You might like to know this

Posts: 1317
I do a lot of research into UNnatural foods and wanted to share this article as far as I can see Stevia is the only product I would consider using but fortunately I have beaten my sugar addiction. Fortunately? Well by determination rather than good luck!

The article comes from Mike Geary Nutrition Investigator

Does splenda damage your gut health?
Splenda®, also known as sucralose, is an artificial, chemical sweetener. You might eat lots of it without knowing in certain "light" foods, "reduced sugar", or other diet foods.

Despite advertisements stating "Made from Sugar, so it Tastes like Sugar", which attempt to confuse consumers, Splenda® is not natural and contains no elements of natural sugar.

You may also be surprised to learn that Splenda® contains chlorine. Yes, the same chlorine that goes in swimming pools. And here's the worst side effect:

Just like chlorine kills off micro-organisms in swimming pools, Splenda® and sucralose kill off healthy bacteria that lives in your gut -- healthy bacteria that is VITALLY important to virtually every aspect of your health.

Recently, a study at the University of Duke confirmed this very finding. Not only is sucralose a heavily-processed, chemical artificial sweetener, but it's also damaging to your gut health, which goes on to affect every other aspect of your health.

Here's a direct quote from that study:

"Splenda® suppresses beneficial bacteria and directly affects the expression of the transporter P-gp and cytochrome P-450 isozymes that are known to interfere with the bioavailability of nutrients. Furthermore, these effects occur at Splenda® doses that contain sucralose levels that are approved by the FDA for use in the food supply."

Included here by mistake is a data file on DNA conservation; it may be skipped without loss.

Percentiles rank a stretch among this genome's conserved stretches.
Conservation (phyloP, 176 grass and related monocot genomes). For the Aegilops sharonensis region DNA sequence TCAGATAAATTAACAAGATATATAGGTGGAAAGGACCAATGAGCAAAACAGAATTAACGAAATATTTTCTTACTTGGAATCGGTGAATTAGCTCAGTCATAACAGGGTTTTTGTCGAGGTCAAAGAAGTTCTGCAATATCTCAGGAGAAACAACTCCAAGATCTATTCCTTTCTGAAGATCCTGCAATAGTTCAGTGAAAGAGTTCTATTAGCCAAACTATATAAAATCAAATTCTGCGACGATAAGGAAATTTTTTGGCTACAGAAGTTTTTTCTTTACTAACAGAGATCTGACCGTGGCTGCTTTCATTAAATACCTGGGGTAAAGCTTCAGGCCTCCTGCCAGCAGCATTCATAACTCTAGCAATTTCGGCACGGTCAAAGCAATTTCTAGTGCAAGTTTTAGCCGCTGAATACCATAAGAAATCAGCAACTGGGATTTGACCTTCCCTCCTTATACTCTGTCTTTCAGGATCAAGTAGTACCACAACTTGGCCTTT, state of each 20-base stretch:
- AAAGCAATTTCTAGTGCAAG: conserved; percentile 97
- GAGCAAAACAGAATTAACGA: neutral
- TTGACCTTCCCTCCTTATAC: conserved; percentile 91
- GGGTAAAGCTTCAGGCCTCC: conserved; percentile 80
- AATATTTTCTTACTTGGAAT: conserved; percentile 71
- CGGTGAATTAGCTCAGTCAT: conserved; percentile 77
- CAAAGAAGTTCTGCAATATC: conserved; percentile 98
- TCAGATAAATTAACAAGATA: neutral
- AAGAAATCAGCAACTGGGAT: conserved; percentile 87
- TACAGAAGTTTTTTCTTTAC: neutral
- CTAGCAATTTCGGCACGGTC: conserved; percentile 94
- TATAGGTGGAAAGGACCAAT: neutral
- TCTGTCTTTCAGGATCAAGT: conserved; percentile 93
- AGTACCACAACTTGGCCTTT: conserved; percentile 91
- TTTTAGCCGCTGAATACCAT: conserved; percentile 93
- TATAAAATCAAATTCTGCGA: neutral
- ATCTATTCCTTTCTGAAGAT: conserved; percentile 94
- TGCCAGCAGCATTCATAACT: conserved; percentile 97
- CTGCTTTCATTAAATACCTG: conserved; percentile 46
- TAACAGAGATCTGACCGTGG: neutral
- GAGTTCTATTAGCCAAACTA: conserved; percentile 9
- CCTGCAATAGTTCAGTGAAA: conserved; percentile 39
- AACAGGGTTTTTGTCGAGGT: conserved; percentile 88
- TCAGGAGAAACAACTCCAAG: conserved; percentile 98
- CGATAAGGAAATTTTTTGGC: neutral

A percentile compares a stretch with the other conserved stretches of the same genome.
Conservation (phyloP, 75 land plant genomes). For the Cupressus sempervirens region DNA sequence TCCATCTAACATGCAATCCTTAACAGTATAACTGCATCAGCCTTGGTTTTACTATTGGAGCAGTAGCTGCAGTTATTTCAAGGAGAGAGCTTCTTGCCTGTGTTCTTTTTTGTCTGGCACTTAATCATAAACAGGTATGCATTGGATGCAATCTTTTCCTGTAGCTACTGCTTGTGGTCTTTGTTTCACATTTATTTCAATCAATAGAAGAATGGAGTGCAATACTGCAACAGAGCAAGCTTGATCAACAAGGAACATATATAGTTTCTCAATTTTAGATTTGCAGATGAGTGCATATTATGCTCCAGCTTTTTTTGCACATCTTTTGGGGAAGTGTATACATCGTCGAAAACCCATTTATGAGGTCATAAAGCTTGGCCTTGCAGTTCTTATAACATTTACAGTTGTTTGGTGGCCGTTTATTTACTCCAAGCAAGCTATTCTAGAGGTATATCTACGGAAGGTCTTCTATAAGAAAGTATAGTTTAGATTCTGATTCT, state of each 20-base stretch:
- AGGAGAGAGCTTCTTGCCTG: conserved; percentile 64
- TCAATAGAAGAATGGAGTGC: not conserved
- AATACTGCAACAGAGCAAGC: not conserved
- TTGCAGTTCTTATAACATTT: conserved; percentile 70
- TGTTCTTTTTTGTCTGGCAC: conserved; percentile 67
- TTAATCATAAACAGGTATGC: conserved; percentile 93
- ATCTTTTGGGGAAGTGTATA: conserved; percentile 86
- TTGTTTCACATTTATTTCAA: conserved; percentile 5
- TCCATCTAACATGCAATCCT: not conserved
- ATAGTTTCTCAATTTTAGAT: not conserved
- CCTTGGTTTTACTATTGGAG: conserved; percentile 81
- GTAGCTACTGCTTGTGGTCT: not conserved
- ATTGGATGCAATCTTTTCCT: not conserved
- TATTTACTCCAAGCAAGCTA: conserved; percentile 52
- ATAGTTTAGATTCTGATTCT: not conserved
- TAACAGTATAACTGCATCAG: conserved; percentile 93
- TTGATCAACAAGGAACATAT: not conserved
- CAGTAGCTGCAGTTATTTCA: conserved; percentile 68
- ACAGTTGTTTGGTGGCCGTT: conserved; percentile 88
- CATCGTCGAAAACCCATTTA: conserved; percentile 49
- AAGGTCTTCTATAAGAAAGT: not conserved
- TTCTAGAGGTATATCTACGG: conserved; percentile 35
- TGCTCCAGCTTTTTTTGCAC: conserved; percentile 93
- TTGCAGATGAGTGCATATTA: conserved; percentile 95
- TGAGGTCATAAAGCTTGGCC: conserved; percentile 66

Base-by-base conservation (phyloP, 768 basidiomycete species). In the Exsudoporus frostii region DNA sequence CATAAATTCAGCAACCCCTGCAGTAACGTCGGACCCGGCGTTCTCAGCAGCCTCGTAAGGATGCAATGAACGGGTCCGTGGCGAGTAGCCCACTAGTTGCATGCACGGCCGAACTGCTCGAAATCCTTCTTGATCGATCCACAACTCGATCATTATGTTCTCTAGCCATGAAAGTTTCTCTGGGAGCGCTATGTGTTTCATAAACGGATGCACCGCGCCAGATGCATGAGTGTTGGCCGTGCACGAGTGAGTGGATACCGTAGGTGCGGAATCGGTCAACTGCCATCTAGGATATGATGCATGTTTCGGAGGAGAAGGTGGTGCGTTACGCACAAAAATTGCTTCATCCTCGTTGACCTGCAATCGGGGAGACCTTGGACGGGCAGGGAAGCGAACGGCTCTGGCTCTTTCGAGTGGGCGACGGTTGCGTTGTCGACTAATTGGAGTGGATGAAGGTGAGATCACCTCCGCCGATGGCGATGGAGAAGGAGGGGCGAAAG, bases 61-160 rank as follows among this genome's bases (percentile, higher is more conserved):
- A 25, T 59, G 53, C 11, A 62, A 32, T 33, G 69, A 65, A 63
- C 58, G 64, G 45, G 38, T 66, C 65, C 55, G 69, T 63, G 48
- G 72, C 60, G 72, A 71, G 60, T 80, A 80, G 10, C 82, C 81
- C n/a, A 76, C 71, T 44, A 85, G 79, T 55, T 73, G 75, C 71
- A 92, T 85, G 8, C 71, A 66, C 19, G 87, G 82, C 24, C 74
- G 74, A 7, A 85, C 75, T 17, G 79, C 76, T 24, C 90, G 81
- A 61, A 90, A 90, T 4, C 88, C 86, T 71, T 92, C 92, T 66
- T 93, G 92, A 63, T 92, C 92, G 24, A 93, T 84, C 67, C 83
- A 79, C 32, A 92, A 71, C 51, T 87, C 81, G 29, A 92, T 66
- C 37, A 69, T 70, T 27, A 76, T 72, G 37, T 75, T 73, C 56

Did you know that 70-80% of your immune system finds it's home in your gut? In fact, there are more than 100 TRILLION living bacteria in your gut that control many aspects of your health, and due to things like the ingestion of artificial sweeteners like Splenda®, most folks have created a massive bacterial imbalance in their body.

But, it doesn't just stop with the use of Splenda® or other artificial sweeteners. There are MANY other factors that are contributing to the bacterial imbalances that MILLIONS of folks are silently suffering from all around the world... one of those other aspects is drinking chlorinated water from the tap. It's best to use a filter to filter out chlorine so you're not harming your gut flora.